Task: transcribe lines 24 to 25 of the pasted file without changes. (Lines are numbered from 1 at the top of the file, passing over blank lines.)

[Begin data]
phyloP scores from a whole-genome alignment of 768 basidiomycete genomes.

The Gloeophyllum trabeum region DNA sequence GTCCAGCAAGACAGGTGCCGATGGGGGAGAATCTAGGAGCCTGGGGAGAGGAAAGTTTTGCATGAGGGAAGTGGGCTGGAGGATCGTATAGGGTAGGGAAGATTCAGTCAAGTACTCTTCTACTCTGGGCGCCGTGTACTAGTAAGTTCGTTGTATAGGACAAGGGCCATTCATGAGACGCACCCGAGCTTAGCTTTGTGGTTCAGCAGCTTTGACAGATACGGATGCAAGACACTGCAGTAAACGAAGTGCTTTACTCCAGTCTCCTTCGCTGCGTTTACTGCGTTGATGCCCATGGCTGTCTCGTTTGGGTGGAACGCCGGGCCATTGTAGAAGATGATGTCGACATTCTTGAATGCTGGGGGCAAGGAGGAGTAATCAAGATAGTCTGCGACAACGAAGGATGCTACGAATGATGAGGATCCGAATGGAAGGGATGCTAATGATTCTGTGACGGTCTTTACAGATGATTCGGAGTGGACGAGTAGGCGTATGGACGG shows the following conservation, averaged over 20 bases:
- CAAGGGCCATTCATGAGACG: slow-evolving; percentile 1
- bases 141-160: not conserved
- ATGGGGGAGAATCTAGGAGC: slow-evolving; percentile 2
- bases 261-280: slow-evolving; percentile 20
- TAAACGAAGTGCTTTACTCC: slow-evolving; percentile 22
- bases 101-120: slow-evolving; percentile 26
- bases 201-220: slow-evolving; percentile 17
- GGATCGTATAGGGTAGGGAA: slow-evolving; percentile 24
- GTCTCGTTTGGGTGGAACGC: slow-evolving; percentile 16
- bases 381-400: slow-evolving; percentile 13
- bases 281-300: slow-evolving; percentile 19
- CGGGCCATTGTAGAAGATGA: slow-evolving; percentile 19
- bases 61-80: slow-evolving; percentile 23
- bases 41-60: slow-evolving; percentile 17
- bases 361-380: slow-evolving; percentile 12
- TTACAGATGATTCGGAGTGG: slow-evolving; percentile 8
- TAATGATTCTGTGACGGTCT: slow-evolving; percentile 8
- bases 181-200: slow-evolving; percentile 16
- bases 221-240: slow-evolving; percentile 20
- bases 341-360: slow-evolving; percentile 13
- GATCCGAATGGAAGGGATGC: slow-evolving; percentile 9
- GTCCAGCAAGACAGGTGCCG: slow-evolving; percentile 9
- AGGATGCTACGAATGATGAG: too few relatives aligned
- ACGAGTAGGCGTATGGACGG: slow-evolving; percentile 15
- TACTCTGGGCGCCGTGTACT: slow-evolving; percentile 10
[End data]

- GTCCAGCAAGACAGGTGCCG: slow-evolving; percentile 9
- AGGATGCTACGAATGATGAG: too few relatives aligned